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ISN has been working on controlling garlic mustard in a small residential area in Grand Traverse County since 2013, in large part because of the area's fantastic integration into the existing forest habitats. In previous years, garlic mustard choked out nearly all other vegetation: As the years have gone by, the native vegetation (Dutchman's breeches, squirrel corn, trout lilies, and even Trillium) have returned in profusion. We're still working, every year: ...but now it's a much prettier view while we work! And in spring 2017, our Seasonal Technicians found some very special Trillium! In addition to our "normal" red Trillium (T. erectum) pictured above, they spotted the rare yellow-form (T. erectum f. luteum) and a return visit yielded a pale "salmon" red Trillium as well: Moral of the story: sometimes you don't know what you're saving until you've put in the work! All photos by ISN personnel, besides the 2 "special" Trillium photos by Bob Grzesiak (from the same site), used with permission because he's my dad.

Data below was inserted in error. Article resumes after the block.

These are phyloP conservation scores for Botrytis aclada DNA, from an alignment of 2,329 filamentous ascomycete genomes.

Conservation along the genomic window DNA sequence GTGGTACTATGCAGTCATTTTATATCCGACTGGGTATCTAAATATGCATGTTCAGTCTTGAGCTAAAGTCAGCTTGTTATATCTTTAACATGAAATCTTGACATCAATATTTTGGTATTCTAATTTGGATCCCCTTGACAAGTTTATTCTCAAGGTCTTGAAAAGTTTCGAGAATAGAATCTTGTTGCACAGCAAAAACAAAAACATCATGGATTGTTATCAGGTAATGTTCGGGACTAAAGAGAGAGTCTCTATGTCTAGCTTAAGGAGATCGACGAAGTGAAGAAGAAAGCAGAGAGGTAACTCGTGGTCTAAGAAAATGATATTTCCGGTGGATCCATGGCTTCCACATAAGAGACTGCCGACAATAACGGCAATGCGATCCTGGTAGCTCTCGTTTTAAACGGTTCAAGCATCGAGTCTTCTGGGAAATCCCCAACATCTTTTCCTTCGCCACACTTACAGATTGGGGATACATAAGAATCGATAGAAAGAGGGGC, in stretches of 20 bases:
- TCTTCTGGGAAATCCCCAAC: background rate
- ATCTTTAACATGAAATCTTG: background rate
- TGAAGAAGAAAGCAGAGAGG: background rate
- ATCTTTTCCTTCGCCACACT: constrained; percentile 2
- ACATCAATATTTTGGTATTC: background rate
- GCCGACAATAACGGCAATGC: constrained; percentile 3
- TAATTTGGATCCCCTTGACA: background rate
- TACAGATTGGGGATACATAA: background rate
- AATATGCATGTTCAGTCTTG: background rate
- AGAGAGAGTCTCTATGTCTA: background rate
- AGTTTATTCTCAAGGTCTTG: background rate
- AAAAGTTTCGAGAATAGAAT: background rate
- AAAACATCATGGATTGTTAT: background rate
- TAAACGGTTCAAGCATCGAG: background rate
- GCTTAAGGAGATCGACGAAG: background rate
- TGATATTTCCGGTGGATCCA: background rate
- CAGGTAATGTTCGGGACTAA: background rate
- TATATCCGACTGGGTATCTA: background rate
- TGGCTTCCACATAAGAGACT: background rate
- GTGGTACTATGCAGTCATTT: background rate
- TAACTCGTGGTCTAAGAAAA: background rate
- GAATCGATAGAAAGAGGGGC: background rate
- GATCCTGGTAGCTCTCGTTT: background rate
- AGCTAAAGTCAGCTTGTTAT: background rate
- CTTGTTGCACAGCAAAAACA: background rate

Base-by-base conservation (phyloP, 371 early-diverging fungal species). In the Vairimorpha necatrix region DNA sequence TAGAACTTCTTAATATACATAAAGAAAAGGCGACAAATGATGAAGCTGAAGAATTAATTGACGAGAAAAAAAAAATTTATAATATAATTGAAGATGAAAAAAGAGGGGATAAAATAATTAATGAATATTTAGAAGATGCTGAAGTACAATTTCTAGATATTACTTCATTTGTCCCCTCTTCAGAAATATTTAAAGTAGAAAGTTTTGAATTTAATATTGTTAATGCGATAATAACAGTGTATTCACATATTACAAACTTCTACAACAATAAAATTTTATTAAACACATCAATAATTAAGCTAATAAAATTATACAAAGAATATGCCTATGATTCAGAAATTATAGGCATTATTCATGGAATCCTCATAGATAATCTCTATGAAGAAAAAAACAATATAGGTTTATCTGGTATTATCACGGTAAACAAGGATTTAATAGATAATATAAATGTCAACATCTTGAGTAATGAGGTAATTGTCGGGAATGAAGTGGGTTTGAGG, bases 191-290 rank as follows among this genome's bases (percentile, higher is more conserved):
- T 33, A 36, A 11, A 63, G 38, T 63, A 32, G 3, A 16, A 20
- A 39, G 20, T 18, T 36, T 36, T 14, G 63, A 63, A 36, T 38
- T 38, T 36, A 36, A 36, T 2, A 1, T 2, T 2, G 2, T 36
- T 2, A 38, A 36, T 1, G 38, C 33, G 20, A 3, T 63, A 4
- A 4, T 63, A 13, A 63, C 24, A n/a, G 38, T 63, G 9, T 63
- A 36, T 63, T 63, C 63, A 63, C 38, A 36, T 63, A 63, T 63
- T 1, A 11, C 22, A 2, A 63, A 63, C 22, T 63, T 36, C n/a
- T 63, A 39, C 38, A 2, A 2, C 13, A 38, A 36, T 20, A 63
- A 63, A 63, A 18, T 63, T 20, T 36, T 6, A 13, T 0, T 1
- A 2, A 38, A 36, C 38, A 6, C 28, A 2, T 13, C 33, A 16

First, a bit of background: In the fall of 2012, the Brown Bridge Dam on the Boardman River near Traverse City, MI was removed. Much of the restored riverbed and the newly exposed bottomlands has excellent historic seed banks, and many native plants are returning. However, the area where the river entered the former Brown Bridge Pond had an immense amount of sediment deposited, which contained many non-native and invasive species seeds and plant fragments. Species that would normally be lower-priority are in this area elevated priorities for managers (Grand Traverse Conservation District) because of the secondary succession occurring onsite and the chance to stop the infestations before they get out of hand. Phragmites, narrow-leaved cattail, and reed canary grass are 3 of the main targets. Now for the success part! Invasive Phragmites and cattails were only present in small amounts, and have been carefully monitored and controlled with hand-swiping herbicide techniques. However, reed canary grass really took off. There is a 10 acre stretch within this heavily infested area where ~60 gallons of solution was applied to reed canary grass in just 4 or 5 hours in 2014. In 2016, the ISN Crew was able to join up with GTCD staff to treat the same area with less than 6 gallons. In the bigger picture, what formerly took two weeks to treat was treated this year in just two days.